Measuring actual learning versus feeling of learning in response to being actively engaged in the classroom (Deslauriers, et al. 2019)

Summary

‘… students in active classes perceived that they learned less, while in reality they learned more.’ This research group ran a highly controlled study, with each student participating in an active learning class and a passive learning class of an introductory (USA) college physics course. The test results showed the students learnt more from the active class, but the student surveys indicated that they thought they learnt more from the lecture.

for meristem teachers

Do you explain the reasons why you’re flipping your classroom? Do your students understand them? We’re investigating ways to help teachers do this, in order for students to get the most out of this highly active learning style.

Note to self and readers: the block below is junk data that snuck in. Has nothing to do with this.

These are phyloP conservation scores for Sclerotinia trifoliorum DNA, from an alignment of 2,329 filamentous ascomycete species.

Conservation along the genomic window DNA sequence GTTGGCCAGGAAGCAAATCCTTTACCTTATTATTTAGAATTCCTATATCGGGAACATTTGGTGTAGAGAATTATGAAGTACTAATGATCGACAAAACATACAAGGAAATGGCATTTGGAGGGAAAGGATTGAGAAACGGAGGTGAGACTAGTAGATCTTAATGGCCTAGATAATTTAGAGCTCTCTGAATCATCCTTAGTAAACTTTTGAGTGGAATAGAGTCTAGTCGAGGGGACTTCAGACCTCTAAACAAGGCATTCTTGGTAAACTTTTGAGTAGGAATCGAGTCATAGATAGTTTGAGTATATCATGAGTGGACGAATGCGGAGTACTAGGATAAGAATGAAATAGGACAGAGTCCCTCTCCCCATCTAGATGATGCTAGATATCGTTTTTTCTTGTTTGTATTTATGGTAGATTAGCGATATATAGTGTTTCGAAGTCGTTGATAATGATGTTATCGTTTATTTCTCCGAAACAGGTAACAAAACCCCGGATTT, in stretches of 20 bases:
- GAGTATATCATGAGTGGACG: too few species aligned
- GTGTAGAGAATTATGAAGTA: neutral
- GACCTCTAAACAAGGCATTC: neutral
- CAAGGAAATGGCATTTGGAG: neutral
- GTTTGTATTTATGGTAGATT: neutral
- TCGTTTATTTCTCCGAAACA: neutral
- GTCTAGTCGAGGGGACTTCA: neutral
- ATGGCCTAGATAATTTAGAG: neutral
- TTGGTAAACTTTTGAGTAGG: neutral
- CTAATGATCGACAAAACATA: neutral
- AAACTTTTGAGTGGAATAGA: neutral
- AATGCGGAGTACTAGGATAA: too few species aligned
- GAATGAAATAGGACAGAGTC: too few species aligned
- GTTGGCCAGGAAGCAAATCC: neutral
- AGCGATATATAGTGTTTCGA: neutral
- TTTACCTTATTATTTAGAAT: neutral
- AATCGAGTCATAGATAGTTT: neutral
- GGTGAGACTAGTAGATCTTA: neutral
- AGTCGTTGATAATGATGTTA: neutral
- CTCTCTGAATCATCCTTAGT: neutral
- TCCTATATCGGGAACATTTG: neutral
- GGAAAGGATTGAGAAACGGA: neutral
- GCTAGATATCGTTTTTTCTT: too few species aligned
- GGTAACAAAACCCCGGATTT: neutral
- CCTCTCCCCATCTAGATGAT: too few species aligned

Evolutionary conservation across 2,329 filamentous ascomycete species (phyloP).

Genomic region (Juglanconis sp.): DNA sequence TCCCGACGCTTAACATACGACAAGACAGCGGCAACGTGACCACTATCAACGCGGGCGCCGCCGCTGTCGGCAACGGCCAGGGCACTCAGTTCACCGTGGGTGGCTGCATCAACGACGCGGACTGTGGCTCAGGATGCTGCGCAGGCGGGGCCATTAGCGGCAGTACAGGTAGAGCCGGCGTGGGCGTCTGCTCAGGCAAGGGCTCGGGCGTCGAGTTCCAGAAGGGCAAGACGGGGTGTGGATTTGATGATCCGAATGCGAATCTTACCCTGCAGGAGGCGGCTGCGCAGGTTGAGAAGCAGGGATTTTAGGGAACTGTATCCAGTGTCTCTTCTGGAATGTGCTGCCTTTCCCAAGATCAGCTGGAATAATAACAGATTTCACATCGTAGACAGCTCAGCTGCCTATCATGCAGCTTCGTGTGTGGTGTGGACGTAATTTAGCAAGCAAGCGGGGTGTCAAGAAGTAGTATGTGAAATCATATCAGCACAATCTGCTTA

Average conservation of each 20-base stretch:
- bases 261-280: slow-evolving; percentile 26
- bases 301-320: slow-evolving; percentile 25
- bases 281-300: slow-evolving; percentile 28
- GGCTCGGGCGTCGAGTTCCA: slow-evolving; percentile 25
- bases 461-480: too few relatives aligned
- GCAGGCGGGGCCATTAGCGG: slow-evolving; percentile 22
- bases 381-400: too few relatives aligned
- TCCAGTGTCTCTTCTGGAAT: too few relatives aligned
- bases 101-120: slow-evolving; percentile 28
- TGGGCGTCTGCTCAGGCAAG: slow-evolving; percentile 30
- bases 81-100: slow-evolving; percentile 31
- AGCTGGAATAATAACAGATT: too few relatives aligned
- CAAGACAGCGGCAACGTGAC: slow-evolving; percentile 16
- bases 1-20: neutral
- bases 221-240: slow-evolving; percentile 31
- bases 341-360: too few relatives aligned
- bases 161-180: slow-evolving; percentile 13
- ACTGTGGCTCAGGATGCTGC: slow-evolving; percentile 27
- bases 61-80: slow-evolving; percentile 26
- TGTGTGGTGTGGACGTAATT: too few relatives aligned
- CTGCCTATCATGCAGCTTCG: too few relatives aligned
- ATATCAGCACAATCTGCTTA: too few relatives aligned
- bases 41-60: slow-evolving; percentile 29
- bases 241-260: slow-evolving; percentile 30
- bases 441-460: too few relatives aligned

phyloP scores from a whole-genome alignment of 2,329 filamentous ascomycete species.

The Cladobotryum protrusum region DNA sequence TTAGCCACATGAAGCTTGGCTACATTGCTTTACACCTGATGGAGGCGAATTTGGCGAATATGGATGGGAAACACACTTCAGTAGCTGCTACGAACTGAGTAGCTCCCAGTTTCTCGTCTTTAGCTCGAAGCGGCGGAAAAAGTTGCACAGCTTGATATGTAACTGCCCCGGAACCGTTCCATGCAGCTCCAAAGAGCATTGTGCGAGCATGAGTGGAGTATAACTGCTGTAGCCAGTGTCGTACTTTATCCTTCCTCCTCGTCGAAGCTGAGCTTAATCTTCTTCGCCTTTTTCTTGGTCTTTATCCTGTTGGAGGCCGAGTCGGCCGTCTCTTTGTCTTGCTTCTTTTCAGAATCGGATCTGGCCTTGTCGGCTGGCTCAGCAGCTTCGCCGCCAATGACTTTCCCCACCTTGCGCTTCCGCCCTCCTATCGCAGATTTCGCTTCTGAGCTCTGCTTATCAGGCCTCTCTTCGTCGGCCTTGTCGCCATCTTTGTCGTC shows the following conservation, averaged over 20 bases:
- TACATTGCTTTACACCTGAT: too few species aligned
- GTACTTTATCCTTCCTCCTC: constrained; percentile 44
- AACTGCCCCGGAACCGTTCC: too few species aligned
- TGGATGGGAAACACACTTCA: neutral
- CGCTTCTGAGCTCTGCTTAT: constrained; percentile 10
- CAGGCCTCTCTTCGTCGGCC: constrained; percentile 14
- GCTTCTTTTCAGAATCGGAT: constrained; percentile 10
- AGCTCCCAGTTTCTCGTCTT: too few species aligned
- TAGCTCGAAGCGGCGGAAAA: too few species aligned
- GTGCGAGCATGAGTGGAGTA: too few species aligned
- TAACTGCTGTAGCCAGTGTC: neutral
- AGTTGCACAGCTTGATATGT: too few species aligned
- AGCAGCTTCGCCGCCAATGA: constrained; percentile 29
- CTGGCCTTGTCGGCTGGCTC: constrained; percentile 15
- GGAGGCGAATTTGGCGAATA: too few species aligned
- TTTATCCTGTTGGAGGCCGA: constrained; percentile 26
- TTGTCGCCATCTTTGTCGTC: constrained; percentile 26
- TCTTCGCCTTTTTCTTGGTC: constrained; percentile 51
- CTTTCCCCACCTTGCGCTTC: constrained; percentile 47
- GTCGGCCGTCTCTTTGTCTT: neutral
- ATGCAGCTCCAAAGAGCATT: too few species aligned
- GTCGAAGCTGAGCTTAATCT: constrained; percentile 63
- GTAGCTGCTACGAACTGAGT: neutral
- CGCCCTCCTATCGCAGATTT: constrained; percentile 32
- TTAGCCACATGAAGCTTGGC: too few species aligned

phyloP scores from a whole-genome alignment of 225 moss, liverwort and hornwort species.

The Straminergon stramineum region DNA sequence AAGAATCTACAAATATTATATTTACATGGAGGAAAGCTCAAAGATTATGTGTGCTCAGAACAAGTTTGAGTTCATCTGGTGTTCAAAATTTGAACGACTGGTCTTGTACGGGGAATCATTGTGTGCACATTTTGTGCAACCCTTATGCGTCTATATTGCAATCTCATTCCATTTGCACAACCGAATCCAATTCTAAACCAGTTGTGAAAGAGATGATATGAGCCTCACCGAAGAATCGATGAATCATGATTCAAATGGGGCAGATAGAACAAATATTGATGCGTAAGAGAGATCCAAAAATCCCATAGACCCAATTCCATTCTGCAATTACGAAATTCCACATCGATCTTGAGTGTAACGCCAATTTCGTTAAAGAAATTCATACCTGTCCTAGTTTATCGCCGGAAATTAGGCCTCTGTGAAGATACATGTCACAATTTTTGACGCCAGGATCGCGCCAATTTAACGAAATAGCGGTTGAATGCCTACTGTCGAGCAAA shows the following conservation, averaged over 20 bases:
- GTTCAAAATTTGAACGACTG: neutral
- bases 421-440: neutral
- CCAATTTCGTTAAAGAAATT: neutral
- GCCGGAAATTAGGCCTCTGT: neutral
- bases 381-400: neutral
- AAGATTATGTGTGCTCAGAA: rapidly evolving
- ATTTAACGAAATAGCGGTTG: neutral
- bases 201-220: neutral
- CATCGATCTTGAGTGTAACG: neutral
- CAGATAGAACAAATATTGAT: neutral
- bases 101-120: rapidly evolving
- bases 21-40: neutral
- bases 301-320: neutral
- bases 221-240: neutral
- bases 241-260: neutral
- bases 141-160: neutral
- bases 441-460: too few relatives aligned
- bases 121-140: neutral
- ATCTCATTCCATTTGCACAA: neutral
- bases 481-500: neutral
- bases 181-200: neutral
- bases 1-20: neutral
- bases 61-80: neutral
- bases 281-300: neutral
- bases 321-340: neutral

for research into active learning

The data here suggests we need to be careful when asking students how they learn best, since here the anecdotal survey responses didn’t match the grade outcomes. The researchers pointed to three factors that may have influenced their assessment of learning:

  • lectures have clear ‘cognitive fluency’ (they flow nicely) when compared with ‘messy’ active classrooms;
  • novices in a subject have aren’t great judges of their learning;
  • and that students may not appreciate that struggling with completing something hard is what happens when active learning is working’.

Deslauriers, L.McCarty, L. S.Miller, K.Callaghan, K., and Kestin, G., 2019. Measuring actual learning versus feeling of learning in response to being actively engaged in the classroom. Proceedings of the National Academy of Sciences,